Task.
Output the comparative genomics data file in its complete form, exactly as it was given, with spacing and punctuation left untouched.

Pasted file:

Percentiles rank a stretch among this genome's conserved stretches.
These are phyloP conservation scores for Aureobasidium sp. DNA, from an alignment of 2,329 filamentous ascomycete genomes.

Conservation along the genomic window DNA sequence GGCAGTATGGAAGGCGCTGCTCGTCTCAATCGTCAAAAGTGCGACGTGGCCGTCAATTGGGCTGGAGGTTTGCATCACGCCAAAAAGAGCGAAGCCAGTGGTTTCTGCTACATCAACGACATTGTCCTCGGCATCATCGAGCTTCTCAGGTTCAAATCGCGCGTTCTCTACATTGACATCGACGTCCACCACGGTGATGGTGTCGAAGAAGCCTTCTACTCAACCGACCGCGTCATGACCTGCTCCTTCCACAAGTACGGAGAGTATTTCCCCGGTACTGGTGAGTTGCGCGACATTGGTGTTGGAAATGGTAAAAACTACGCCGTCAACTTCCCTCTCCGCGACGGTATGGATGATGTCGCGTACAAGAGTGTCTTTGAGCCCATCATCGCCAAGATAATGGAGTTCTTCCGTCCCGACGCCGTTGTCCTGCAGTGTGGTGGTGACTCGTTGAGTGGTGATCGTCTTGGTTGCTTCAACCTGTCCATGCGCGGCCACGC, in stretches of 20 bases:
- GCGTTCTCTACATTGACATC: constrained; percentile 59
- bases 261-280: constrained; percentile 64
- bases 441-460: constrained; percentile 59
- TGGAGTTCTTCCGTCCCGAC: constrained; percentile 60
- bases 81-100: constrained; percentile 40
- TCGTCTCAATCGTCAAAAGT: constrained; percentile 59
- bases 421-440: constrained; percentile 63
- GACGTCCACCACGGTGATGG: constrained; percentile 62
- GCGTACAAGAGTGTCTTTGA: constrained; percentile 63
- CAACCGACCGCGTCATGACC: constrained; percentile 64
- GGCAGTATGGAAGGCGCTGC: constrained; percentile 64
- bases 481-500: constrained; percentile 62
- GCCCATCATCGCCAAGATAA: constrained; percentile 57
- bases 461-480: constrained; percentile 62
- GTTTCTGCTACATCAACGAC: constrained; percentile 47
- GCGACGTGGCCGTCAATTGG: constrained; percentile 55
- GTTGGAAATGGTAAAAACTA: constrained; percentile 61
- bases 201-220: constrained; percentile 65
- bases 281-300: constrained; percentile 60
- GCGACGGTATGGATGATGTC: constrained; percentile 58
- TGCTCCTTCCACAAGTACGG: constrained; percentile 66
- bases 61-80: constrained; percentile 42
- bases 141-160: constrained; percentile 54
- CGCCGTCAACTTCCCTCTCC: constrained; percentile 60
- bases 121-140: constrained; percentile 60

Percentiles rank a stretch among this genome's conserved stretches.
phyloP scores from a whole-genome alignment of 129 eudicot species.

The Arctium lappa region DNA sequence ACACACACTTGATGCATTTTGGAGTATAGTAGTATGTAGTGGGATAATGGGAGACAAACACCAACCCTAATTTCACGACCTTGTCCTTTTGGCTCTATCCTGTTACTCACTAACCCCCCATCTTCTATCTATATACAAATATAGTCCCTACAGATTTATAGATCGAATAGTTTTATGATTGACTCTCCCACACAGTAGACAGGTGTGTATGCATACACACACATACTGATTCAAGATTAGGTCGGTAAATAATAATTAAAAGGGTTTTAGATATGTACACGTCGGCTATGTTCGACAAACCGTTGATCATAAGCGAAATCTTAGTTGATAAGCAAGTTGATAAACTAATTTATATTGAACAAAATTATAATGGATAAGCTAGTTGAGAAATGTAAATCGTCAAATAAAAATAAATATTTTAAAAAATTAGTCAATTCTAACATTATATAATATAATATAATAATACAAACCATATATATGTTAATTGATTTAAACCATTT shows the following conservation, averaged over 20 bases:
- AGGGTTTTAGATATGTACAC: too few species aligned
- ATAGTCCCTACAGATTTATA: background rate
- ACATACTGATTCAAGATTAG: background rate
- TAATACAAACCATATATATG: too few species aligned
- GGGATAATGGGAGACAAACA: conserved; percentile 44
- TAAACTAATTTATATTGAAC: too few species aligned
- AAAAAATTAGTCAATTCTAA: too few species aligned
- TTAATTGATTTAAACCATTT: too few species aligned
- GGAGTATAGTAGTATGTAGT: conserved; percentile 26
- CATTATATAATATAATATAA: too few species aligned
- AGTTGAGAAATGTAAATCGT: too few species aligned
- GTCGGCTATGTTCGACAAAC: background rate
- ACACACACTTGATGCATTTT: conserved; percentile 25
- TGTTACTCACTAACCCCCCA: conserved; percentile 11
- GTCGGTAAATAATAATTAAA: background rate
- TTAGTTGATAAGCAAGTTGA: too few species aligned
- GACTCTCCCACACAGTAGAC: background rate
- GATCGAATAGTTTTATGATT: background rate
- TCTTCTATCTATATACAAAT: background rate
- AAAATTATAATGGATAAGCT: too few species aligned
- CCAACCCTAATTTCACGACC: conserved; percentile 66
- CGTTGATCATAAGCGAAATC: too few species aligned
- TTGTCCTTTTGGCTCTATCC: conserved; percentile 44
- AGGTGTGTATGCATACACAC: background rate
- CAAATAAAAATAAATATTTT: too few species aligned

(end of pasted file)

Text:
Percentiles rank a stretch among this genome's conserved stretches.
These are phyloP conservation scores for Aureobasidium sp. DNA, from an alignment of 2,329 filamentous ascomycete genomes.

Conservation along the genomic window DNA sequence GGCAGTATGGAAGGCGCTGCTCGTCTCAATCGTCAAAAGTGCGACGTGGCCGTCAATTGGGCTGGAGGTTTGCATCACGCCAAAAAGAGCGAAGCCAGTGGTTTCTGCTACATCAACGACATTGTCCTCGGCATCATCGAGCTTCTCAGGTTCAAATCGCGCGTTCTCTACATTGACATCGACGTCCACCACGGTGATGGTGTCGAAGAAGCCTTCTACTCAACCGACCGCGTCATGACCTGCTCCTTCCACAAGTACGGAGAGTATTTCCCCGGTACTGGTGAGTTGCGCGACATTGGTGTTGGAAATGGTAAAAACTACGCCGTCAACTTCCCTCTCCGCGACGGTATGGATGATGTCGCGTACAAGAGTGTCTTTGAGCCCATCATCGCCAAGATAATGGAGTTCTTCCGTCCCGACGCCGTTGTCCTGCAGTGTGGTGGTGACTCGTTGAGTGGTGATCGTCTTGGTTGCTTCAACCTGTCCATGCGCGGCCACGC, in stretches of 20 bases:
- GCGTTCTCTACATTGACATC: constrained; percentile 59
- bases 261-280: constrained; percentile 64
- bases 441-460: constrained; percentile 59
- TGGAGTTCTTCCGTCCCGAC: constrained; percentile 60
- bases 81-100: constrained; percentile 40
- TCGTCTCAATCGTCAAAAGT: constrained; percentile 59
- bases 421-440: constrained; percentile 63
- GACGTCCACCACGGTGATGG: constrained; percentile 62
- GCGTACAAGAGTGTCTTTGA: constrained; percentile 63
- CAACCGACCGCGTCATGACC: constrained; percentile 64
- GGCAGTATGGAAGGCGCTGC: constrained; percentile 64
- bases 481-500: constrained; percentile 62
- GCCCATCATCGCCAAGATAA: constrained; percentile 57
- bases 461-480: constrained; percentile 62
- GTTTCTGCTACATCAACGAC: constrained; percentile 47
- GCGACGTGGCCGTCAATTGG: constrained; percentile 55
- GTTGGAAATGGTAAAAACTA: constrained; percentile 61
- bases 201-220: constrained; percentile 65
- bases 281-300: constrained; percentile 60
- GCGACGGTATGGATGATGTC: constrained; percentile 58
- TGCTCCTTCCACAAGTACGG: constrained; percentile 66
- bases 61-80: constrained; percentile 42
- bases 141-160: constrained; percentile 54
- CGCCGTCAACTTCCCTCTCC: constrained; percentile 60
- bases 121-140: constrained; percentile 60

Percentiles rank a stretch among this genome's conserved stretches.
phyloP scores from a whole-genome alignment of 129 eudicot species.

The Arctium lappa region DNA sequence ACACACACTTGATGCATTTTGGAGTATAGTAGTATGTAGTGGGATAATGGGAGACAAACACCAACCCTAATTTCACGACCTTGTCCTTTTGGCTCTATCCTGTTACTCACTAACCCCCCATCTTCTATCTATATACAAATATAGTCCCTACAGATTTATAGATCGAATAGTTTTATGATTGACTCTCCCACACAGTAGACAGGTGTGTATGCATACACACACATACTGATTCAAGATTAGGTCGGTAAATAATAATTAAAAGGGTTTTAGATATGTACACGTCGGCTATGTTCGACAAACCGTTGATCATAAGCGAAATCTTAGTTGATAAGCAAGTTGATAAACTAATTTATATTGAACAAAATTATAATGGATAAGCTAGTTGAGAAATGTAAATCGTCAAATAAAAATAAATATTTTAAAAAATTAGTCAATTCTAACATTATATAATATAATATAATAATACAAACCATATATATGTTAATTGATTTAAACCATTT shows the following conservation, averaged over 20 bases:
- AGGGTTTTAGATATGTACAC: too few species aligned
- ATAGTCCCTACAGATTTATA: background rate
- ACATACTGATTCAAGATTAG: background rate
- TAATACAAACCATATATATG: too few species aligned
- GGGATAATGGGAGACAAACA: conserved; percentile 44
- TAAACTAATTTATATTGAAC: too few species aligned
- AAAAAATTAGTCAATTCTAA: too few species aligned
- TTAATTGATTTAAACCATTT: too few species aligned
- GGAGTATAGTAGTATGTAGT: conserved; percentile 26
- CATTATATAATATAATATAA: too few species aligned
- AGTTGAGAAATGTAAATCGT: too few species aligned
- GTCGGCTATGTTCGACAAAC: background rate
- ACACACACTTGATGCATTTT: conserved; percentile 25
- TGTTACTCACTAACCCCCCA: conserved; percentile 11
- GTCGGTAAATAATAATTAAA: background rate
- TTAGTTGATAAGCAAGTTGA: too few species aligned
- GACTCTCCCACACAGTAGAC: background rate
- GATCGAATAGTTTTATGATT: background rate
- TCTTCTATCTATATACAAAT: background rate
- AAAATTATAATGGATAAGCT: too few species aligned
- CCAACCCTAATTTCACGACC: conserved; percentile 66
- CGTTGATCATAAGCGAAATC: too few species aligned
- TTGTCCTTTTGGCTCTATCC: conserved; percentile 44
- AGGTGTGTATGCATACACAC: background rate
- CAAATAAAAATAAATATTTT: too few species aligned